The day has finally come. On September 4th Hoboken’s city council unanimously approved a final ordinance that authorizes the city to use eminent domain as part of their efforts to turn the property into a park. If you have been following our blog, you know that we have been keeping a close eye on this story.
By way of a recap, NY Waterway had purchased the Union Dry Dock in November of 2017 for $11.5 million. Over the past few years, the area has gone through a lot of drama. (Which is why we like to blog about it!)
In December, NY Waterway gained approvals from the Army Corp of Engineers to build a refueling, maintenance, and repair facility at the site based on the Hudson River being a federal waterway. Sounds simple, right? Wrong. The company did not submit an application, nor did they get approval from Hoboken’s planning board to move forward with the project. Of course, it caused the city to put a halt on all activity.
This is Hoboken after all, and no one is one completely surprised with what happened next…A brawl between city officials and NY Waterway that lasted for months.
Even without local approvals, NY Waterway sued Hoboken. The company said that they wanted to restart the project, and that they had “the necessary state and federal permits and the site has the proper zoning.” Subsequently, Hudson County Superior Court Judge Jeffery Jablonski disagreed with NY Waterway and threw the lawsuit out.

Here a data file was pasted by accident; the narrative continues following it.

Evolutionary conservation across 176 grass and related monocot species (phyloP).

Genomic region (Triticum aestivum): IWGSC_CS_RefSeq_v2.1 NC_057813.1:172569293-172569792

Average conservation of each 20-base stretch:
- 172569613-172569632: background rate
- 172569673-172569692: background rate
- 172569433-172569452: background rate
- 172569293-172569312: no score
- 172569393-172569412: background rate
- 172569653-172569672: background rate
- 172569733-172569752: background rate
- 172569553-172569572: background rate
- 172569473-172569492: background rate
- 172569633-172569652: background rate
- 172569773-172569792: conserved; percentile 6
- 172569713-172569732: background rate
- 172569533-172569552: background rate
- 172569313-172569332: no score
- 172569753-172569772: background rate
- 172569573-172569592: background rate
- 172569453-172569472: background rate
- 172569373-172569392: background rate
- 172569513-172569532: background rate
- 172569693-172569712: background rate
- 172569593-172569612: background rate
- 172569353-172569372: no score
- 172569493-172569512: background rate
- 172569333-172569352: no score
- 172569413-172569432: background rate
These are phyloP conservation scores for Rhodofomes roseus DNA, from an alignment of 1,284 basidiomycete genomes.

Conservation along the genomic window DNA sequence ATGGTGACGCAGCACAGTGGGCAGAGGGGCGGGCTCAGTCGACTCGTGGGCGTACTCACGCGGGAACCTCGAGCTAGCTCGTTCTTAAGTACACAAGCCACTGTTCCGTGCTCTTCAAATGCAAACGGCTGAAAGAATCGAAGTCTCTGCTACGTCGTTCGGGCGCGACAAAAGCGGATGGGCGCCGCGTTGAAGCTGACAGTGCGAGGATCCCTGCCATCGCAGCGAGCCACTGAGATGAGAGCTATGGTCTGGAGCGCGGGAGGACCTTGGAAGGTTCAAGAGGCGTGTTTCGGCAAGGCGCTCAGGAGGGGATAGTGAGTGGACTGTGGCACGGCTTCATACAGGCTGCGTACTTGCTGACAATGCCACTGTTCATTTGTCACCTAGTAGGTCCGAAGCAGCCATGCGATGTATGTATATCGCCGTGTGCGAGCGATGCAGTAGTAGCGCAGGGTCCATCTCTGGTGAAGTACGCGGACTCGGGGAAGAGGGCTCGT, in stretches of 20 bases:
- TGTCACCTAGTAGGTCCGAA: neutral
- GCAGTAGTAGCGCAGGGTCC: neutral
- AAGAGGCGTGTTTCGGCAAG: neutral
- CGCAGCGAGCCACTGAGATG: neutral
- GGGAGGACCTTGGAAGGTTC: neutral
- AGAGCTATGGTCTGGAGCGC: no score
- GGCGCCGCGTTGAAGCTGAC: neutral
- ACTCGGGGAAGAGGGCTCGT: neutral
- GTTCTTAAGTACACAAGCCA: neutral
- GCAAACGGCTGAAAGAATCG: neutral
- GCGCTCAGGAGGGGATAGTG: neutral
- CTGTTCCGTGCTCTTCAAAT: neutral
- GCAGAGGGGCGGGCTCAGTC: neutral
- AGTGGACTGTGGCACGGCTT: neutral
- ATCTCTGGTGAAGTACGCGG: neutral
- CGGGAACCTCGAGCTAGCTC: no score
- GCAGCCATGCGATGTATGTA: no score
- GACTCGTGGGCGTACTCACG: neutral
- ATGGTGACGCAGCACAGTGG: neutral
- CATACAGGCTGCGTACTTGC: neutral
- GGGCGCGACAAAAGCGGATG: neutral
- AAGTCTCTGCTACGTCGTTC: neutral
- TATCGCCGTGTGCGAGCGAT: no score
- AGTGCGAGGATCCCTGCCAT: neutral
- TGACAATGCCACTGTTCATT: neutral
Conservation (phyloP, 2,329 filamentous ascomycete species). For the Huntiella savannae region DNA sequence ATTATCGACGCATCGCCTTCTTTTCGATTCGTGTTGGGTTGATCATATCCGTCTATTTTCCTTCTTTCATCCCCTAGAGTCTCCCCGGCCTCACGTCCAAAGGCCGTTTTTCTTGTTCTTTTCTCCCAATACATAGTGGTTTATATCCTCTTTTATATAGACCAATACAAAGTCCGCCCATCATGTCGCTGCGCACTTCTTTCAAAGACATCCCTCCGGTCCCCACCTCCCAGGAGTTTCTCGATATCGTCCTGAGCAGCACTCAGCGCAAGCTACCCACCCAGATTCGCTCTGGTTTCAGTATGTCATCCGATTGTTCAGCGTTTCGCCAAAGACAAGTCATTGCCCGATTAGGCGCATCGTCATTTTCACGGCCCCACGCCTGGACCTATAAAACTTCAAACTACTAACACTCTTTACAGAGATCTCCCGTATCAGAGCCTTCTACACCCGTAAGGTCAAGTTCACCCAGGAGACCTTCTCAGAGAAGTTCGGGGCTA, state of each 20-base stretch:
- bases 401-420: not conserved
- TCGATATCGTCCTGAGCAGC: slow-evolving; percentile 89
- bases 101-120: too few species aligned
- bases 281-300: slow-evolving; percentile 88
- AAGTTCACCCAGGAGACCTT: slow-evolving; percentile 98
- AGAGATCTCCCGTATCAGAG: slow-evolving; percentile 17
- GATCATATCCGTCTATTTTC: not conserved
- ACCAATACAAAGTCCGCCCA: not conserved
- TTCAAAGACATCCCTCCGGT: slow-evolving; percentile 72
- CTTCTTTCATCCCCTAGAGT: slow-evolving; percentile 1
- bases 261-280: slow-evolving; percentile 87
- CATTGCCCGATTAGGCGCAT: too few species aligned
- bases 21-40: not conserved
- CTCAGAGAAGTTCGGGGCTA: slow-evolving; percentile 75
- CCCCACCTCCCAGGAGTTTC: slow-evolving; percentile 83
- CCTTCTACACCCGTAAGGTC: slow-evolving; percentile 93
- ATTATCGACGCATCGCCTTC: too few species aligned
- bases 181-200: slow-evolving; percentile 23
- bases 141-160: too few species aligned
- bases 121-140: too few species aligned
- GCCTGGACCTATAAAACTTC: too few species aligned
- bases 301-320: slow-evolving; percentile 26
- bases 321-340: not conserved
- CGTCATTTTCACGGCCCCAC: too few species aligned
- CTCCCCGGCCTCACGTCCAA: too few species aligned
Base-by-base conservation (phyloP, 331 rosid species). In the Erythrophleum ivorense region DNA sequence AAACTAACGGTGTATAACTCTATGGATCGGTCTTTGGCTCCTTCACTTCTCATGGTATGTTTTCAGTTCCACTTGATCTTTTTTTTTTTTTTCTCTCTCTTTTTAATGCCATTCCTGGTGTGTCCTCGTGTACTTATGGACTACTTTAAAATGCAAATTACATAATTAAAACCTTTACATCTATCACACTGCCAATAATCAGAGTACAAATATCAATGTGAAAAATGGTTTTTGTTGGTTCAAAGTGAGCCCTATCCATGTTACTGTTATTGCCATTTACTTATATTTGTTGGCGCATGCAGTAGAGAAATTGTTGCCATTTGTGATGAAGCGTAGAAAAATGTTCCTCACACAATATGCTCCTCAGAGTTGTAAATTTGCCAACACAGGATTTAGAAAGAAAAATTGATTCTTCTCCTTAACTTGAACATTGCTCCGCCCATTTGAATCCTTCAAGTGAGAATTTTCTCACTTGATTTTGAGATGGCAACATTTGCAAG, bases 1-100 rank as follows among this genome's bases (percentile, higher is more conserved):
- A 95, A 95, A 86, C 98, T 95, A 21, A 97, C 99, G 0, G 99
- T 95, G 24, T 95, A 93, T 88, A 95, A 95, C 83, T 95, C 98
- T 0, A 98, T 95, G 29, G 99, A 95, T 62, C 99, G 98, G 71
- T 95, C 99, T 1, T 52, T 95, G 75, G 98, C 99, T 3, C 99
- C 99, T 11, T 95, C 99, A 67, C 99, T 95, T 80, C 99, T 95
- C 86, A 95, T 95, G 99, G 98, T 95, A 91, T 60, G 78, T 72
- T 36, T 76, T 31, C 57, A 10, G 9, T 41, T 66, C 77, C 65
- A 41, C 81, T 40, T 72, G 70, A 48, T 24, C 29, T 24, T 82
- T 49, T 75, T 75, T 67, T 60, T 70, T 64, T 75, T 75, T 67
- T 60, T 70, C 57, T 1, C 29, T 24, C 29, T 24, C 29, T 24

Happy with the victory, Hoboken city officials have been taking steps to acquire the land. Integra Realty Resources appraised the Union Dry Dock property on July 1 for $13.1 million and the ordinance authorizing eminent domain reserves funds from the city’s bonds and notes toward purchasing the land.
“Today, Hoboken is one critical step closer to achieving our decades long dream of a public, waterfront park at Union Dry Dock,” said Mayor Bhalla in a statement following the vote. “We cannot and will not give up this opportunity to create a contiguous waterfront our children can enjoy for generations to come. I look forward to beginning good faith negotiations with New York Waterway to acquire Union Dry Dock in a process that is fair to both parties.”
That is not stopping NY Waterway. The company is looking to relocate from their existing Weehawken refueling facility.
Then there is an outside chance that New Jersey Transit might acquire the Union Dry Dock property on behalf of NY Waterway. Nothing like going over the city’s head with state authority. NY Waterway has no plans to back-off and they still want to keep fighting.
We love a good drama, and this one seems to be one to keep watching!